Robert George’s work is typified by his love of surrealist cinema, the materiality of film and a constant exploration of the human condition. Working within a strict lens-based practice, George weaves together an ethereal, dreamlike sensibility with the starkness of reality to consider the relationship between the outer world and the inner mind.
A featherweight parcel arrives from the north. In it is the entire Bloem en blad exhibition: green string, hatched eggs, seeds of the dandelion flower. This is a show about lightness in spring...
Oliver Perkins is the most recent McCahon House artist-in-residence. He produces works that are suggestive reminders of paintings' relationship to common objects, making reference to art histories, the potential of materials, and cognitive thought processes, all as prompts for an intensive studio practice.
Ghost Shelter 17 displays a variety of significant post-industrial structures in various states of ruin, rendered as isolated islands, evoking the 'islands of memory' of Andrei Tarkovsky's1972 film Solaris. Here, the 3D scans and renderings become models of memory, juxtaposing virtual and actual footage, while the phenomenality of space and time disclose themselves within the subjectivity of the seemingly 'objective' reality of the scan.
Louise Menzies, an Auckland-based artist, offers us objects, images and situations that explore the past and present through attention to the way they are already represented. For this exhibition, Menzies delves into feminist histories, via the Germaine Greer Archive held at the University of Melbourne.
The arts and crafts movement in the early twentieth century was a vital moment in the education and uptake of ceramics in Aotearoa New Zealand. Though most histories of New Zealand studio pottery begin with the Anglo-Oriental movement in the mid-twentieth century — which features the emergence of key ceramic figures — the earlier arts and crafts movement holds many examples of sophisticated and serious pottery, often made by women.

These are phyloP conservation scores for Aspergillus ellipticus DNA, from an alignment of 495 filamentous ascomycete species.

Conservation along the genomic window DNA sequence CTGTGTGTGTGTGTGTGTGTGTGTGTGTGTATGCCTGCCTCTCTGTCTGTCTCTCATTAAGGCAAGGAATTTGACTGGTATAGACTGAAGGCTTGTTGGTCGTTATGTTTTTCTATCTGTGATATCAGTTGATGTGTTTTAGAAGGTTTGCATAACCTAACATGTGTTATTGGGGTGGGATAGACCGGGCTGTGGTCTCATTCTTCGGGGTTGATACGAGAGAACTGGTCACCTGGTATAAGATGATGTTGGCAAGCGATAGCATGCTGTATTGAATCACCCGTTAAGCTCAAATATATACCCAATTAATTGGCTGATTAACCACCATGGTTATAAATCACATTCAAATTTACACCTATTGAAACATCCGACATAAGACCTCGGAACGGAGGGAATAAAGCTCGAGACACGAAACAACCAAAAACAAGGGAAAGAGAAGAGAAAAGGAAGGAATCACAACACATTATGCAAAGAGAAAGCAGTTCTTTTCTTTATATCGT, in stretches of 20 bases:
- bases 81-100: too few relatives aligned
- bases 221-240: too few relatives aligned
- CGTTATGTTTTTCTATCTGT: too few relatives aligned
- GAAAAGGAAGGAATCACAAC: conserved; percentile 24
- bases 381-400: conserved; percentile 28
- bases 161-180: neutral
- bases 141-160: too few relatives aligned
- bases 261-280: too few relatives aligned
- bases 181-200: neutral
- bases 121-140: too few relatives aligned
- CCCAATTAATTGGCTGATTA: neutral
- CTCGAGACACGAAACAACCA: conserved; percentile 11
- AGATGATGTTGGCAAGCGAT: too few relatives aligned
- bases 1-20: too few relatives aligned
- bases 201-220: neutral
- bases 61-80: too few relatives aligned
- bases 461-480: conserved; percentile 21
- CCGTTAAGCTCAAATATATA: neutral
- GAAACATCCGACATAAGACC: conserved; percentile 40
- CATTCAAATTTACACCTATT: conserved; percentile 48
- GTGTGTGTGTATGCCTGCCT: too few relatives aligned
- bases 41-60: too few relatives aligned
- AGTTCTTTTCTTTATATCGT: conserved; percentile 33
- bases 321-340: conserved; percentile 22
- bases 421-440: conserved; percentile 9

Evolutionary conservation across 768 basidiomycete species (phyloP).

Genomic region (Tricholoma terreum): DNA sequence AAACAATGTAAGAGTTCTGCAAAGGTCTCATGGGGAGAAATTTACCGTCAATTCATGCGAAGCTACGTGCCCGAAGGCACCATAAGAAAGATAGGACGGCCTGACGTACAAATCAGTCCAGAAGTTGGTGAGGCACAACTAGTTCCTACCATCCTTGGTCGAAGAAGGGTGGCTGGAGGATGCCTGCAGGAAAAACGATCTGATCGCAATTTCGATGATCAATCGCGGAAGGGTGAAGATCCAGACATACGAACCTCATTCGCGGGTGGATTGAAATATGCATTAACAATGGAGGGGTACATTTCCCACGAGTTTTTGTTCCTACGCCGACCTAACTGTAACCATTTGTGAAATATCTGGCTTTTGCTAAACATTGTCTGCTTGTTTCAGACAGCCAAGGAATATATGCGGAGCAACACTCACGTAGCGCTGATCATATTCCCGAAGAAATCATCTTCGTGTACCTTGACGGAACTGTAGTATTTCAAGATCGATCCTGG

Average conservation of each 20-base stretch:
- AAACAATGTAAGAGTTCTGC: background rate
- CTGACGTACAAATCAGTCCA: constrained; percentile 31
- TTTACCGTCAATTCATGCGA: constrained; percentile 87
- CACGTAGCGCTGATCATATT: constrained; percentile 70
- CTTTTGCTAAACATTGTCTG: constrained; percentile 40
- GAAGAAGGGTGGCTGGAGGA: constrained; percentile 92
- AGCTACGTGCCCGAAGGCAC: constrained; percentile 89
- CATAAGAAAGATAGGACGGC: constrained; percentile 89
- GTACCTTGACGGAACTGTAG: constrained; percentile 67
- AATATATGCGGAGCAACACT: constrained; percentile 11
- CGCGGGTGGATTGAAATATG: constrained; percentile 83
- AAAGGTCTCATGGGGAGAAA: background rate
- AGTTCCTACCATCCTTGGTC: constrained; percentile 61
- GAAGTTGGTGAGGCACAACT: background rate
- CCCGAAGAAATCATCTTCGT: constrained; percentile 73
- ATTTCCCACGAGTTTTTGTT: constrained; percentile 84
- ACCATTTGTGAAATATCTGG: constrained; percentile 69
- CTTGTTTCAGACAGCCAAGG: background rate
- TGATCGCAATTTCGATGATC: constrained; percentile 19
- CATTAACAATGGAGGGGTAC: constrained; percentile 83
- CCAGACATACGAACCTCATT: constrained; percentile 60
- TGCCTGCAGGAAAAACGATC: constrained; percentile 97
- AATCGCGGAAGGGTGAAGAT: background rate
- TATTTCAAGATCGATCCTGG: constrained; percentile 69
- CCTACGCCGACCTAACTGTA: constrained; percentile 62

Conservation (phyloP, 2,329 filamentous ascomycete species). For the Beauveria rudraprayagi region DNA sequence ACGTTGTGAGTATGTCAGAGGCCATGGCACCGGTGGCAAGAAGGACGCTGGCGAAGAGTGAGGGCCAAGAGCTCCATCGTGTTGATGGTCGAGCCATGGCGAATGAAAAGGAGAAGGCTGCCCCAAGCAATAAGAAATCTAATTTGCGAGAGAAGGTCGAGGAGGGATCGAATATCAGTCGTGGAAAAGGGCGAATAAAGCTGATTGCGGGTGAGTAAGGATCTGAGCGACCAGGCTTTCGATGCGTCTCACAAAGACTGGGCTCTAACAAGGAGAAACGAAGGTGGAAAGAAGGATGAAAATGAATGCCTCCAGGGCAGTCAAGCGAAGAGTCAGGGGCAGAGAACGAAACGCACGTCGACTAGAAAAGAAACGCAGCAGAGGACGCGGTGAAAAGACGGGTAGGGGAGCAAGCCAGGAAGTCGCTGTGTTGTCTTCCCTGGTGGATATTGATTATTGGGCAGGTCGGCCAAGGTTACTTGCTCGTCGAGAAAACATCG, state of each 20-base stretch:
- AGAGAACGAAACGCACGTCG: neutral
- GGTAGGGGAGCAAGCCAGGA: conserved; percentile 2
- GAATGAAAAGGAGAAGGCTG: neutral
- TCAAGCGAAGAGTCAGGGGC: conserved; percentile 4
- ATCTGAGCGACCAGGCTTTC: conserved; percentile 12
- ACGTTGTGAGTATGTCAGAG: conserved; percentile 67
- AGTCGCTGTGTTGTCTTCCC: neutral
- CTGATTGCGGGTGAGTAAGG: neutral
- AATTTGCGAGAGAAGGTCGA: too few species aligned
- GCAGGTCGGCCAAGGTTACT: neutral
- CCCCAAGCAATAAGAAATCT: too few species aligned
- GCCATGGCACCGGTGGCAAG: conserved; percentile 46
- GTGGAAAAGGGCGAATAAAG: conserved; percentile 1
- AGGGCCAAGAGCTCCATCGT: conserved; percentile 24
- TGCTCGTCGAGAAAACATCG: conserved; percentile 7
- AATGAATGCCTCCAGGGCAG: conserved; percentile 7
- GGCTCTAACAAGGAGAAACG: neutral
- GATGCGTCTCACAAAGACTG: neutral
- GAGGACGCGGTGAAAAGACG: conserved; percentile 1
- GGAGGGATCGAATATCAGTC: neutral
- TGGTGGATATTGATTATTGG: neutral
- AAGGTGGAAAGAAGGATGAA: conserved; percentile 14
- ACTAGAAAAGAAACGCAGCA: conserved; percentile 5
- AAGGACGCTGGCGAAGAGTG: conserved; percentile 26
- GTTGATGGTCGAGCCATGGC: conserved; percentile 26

This collection presents Wallace Crossman's work from the One Tree Hill College art collection alongside distinctive examples from Sandy Adsett, Robin White and Haare Williams, four artists significant for their contributions to both art and education in Aotearoa.
As an annual update on the state of ceramic practices in Aotearoa, the Portage Ceramic Awards provides insights on current directions and future possibilities. Established in 2001, the awards are a hallmark event for the New Zealand ceramics community, showcasing some of the best contemporary work, and serving as a platform for dialogue about developments in the ceramics field.
Sharon Fitness explores the concept of ‘jewelleryness’ through moving image. Finding Jewelleryness includes instructional videos that share her love of wearing readymades alongside a selection of wearable screens. Sharon Fitness explores the concept of ‘jewelleryness’ through moving image.
The Burning Hours focuses on works made between 2014-2016, showing audiences what happens when Bush pushes her compositional limits and uses the entire surface of the paper. This recent body of work is rich with detail – each surface, of gouache and gold, is filled with references to illuminated manuscripts, Persian miniatures, European art history and modern life.
The terms outsider, insider and mainstream art are not in the vocabulary of the group of art makers with intellectual disabilities from A Supported Life’s ‘two4nine’ creative space in West Auckland. Their art is direct, delightful and provocative visual expression in paint, thread and clay of their unique view of the world they inhabitant.